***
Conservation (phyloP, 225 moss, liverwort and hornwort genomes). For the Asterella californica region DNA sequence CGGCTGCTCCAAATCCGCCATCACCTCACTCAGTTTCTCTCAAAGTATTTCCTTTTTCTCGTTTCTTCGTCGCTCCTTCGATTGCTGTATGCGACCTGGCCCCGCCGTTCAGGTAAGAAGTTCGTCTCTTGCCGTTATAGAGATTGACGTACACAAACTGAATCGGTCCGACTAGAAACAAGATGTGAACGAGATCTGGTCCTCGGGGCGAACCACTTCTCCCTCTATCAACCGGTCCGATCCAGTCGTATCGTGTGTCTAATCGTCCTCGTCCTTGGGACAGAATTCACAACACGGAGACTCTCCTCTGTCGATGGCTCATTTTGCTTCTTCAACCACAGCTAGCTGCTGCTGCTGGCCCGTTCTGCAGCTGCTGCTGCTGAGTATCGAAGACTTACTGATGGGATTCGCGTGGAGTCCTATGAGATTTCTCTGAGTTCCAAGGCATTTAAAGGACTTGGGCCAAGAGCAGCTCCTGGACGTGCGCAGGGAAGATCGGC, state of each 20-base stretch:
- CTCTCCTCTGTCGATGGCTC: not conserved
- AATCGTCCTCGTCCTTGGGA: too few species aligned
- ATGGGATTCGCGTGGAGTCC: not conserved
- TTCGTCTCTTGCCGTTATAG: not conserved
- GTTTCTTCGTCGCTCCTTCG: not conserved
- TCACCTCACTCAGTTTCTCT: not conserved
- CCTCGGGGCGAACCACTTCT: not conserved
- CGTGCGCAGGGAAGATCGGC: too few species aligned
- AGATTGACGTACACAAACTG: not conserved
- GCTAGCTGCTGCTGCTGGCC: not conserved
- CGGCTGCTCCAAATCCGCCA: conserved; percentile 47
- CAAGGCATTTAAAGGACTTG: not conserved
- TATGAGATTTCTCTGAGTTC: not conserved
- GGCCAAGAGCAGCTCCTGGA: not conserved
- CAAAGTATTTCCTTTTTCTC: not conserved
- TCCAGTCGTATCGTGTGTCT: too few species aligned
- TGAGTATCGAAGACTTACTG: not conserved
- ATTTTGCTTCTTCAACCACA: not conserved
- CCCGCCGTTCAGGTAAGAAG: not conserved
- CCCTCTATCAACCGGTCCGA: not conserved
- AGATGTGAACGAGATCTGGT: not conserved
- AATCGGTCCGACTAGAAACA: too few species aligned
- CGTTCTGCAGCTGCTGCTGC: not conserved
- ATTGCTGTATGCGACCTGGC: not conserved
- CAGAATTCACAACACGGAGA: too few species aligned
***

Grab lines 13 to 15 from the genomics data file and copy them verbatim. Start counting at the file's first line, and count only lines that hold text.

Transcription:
- CAAGGCATTTAAAGGACTTG: not conserved
- TATGAGATTTCTCTGAGTTC: not conserved
- GGCCAAGAGCAGCTCCTGGA: not conserved